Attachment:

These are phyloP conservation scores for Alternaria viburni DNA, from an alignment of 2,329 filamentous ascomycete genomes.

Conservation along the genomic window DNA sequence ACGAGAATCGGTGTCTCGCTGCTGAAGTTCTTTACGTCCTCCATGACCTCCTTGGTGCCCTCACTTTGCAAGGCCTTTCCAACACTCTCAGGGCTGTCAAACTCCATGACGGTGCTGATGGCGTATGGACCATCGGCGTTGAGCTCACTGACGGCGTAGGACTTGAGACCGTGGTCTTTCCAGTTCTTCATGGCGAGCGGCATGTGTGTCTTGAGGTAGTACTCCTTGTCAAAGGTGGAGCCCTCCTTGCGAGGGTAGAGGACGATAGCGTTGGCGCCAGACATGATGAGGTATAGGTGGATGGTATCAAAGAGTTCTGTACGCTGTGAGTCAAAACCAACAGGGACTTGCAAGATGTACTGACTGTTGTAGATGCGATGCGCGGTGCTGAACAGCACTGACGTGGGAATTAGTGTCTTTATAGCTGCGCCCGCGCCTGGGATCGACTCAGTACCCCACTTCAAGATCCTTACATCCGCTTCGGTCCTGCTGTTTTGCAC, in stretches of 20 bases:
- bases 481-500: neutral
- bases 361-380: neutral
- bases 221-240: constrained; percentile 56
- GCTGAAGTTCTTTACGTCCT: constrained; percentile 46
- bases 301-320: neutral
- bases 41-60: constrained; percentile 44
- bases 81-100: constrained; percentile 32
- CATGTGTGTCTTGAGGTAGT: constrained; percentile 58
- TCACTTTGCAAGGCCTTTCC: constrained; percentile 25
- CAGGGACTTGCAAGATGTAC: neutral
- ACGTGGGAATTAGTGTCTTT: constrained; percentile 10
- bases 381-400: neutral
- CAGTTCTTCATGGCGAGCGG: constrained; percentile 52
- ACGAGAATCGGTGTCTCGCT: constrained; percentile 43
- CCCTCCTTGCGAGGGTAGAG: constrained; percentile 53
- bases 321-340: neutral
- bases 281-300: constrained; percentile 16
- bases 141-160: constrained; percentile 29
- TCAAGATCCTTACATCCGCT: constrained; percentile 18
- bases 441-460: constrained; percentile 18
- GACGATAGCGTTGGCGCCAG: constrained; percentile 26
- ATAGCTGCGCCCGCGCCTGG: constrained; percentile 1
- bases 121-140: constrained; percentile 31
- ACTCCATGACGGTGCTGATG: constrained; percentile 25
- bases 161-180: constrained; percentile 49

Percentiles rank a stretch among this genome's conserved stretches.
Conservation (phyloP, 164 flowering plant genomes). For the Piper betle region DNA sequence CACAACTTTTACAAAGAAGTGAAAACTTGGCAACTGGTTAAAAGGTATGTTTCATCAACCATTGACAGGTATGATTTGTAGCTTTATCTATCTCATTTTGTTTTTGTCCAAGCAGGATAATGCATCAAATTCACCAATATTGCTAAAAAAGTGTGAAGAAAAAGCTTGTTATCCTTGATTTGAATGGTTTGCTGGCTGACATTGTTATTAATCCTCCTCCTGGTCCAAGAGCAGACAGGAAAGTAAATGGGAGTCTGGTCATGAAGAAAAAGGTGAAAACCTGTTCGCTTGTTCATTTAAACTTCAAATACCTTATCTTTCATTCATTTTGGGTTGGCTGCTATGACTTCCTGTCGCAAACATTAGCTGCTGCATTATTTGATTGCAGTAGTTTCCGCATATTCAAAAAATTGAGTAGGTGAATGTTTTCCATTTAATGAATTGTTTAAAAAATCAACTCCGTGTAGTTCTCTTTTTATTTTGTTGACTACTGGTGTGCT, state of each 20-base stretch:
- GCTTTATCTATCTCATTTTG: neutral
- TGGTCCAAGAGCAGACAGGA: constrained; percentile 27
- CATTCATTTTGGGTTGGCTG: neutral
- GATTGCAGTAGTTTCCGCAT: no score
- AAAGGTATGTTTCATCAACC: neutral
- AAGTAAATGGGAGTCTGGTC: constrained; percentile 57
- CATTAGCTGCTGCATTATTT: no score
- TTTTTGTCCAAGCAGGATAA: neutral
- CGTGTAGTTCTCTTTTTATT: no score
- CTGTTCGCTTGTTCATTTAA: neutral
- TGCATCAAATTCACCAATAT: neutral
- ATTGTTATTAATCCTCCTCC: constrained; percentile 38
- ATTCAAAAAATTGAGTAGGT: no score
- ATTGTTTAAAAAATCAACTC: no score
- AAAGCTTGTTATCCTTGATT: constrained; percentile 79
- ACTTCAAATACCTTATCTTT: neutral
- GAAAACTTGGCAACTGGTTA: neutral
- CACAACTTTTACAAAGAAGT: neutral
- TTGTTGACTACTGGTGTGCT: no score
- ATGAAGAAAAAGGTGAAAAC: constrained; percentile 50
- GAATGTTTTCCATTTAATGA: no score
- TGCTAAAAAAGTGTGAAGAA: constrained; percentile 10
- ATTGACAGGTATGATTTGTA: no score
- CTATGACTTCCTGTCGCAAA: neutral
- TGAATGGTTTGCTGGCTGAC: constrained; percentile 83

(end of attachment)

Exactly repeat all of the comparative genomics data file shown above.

These are phyloP conservation scores for Alternaria viburni DNA, from an alignment of 2,329 filamentous ascomycete genomes.

Conservation along the genomic window DNA sequence ACGAGAATCGGTGTCTCGCTGCTGAAGTTCTTTACGTCCTCCATGACCTCCTTGGTGCCCTCACTTTGCAAGGCCTTTCCAACACTCTCAGGGCTGTCAAACTCCATGACGGTGCTGATGGCGTATGGACCATCGGCGTTGAGCTCACTGACGGCGTAGGACTTGAGACCGTGGTCTTTCCAGTTCTTCATGGCGAGCGGCATGTGTGTCTTGAGGTAGTACTCCTTGTCAAAGGTGGAGCCCTCCTTGCGAGGGTAGAGGACGATAGCGTTGGCGCCAGACATGATGAGGTATAGGTGGATGGTATCAAAGAGTTCTGTACGCTGTGAGTCAAAACCAACAGGGACTTGCAAGATGTACTGACTGTTGTAGATGCGATGCGCGGTGCTGAACAGCACTGACGTGGGAATTAGTGTCTTTATAGCTGCGCCCGCGCCTGGGATCGACTCAGTACCCCACTTCAAGATCCTTACATCCGCTTCGGTCCTGCTGTTTTGCAC, in stretches of 20 bases:
- bases 481-500: neutral
- bases 361-380: neutral
- bases 221-240: constrained; percentile 56
- GCTGAAGTTCTTTACGTCCT: constrained; percentile 46
- bases 301-320: neutral
- bases 41-60: constrained; percentile 44
- bases 81-100: constrained; percentile 32
- CATGTGTGTCTTGAGGTAGT: constrained; percentile 58
- TCACTTTGCAAGGCCTTTCC: constrained; percentile 25
- CAGGGACTTGCAAGATGTAC: neutral
- ACGTGGGAATTAGTGTCTTT: constrained; percentile 10
- bases 381-400: neutral
- CAGTTCTTCATGGCGAGCGG: constrained; percentile 52
- ACGAGAATCGGTGTCTCGCT: constrained; percentile 43
- CCCTCCTTGCGAGGGTAGAG: constrained; percentile 53
- bases 321-340: neutral
- bases 281-300: constrained; percentile 16
- bases 141-160: constrained; percentile 29
- TCAAGATCCTTACATCCGCT: constrained; percentile 18
- bases 441-460: constrained; percentile 18
- GACGATAGCGTTGGCGCCAG: constrained; percentile 26
- ATAGCTGCGCCCGCGCCTGG: constrained; percentile 1
- bases 121-140: constrained; percentile 31
- ACTCCATGACGGTGCTGATG: constrained; percentile 25
- bases 161-180: constrained; percentile 49

Percentiles rank a stretch among this genome's conserved stretches.
Conservation (phyloP, 164 flowering plant genomes). For the Piper betle region DNA sequence CACAACTTTTACAAAGAAGTGAAAACTTGGCAACTGGTTAAAAGGTATGTTTCATCAACCATTGACAGGTATGATTTGTAGCTTTATCTATCTCATTTTGTTTTTGTCCAAGCAGGATAATGCATCAAATTCACCAATATTGCTAAAAAAGTGTGAAGAAAAAGCTTGTTATCCTTGATTTGAATGGTTTGCTGGCTGACATTGTTATTAATCCTCCTCCTGGTCCAAGAGCAGACAGGAAAGTAAATGGGAGTCTGGTCATGAAGAAAAAGGTGAAAACCTGTTCGCTTGTTCATTTAAACTTCAAATACCTTATCTTTCATTCATTTTGGGTTGGCTGCTATGACTTCCTGTCGCAAACATTAGCTGCTGCATTATTTGATTGCAGTAGTTTCCGCATATTCAAAAAATTGAGTAGGTGAATGTTTTCCATTTAATGAATTGTTTAAAAAATCAACTCCGTGTAGTTCTCTTTTTATTTTGTTGACTACTGGTGTGCT, state of each 20-base stretch:
- GCTTTATCTATCTCATTTTG: neutral
- TGGTCCAAGAGCAGACAGGA: constrained; percentile 27
- CATTCATTTTGGGTTGGCTG: neutral
- GATTGCAGTAGTTTCCGCAT: no score
- AAAGGTATGTTTCATCAACC: neutral
- AAGTAAATGGGAGTCTGGTC: constrained; percentile 57
- CATTAGCTGCTGCATTATTT: no score
- TTTTTGTCCAAGCAGGATAA: neutral
- CGTGTAGTTCTCTTTTTATT: no score
- CTGTTCGCTTGTTCATTTAA: neutral
- TGCATCAAATTCACCAATAT: neutral
- ATTGTTATTAATCCTCCTCC: constrained; percentile 38
- ATTCAAAAAATTGAGTAGGT: no score
- ATTGTTTAAAAAATCAACTC: no score
- AAAGCTTGTTATCCTTGATT: constrained; percentile 79
- ACTTCAAATACCTTATCTTT: neutral
- GAAAACTTGGCAACTGGTTA: neutral
- CACAACTTTTACAAAGAAGT: neutral
- TTGTTGACTACTGGTGTGCT: no score
- ATGAAGAAAAAGGTGAAAAC: constrained; percentile 50
- GAATGTTTTCCATTTAATGA: no score
- TGCTAAAAAAGTGTGAAGAA: constrained; percentile 10
- ATTGACAGGTATGATTTGTA: no score
- CTATGACTTCCTGTCGCAAA: neutral
- TGAATGGTTTGCTGGCTGAC: constrained; percentile 83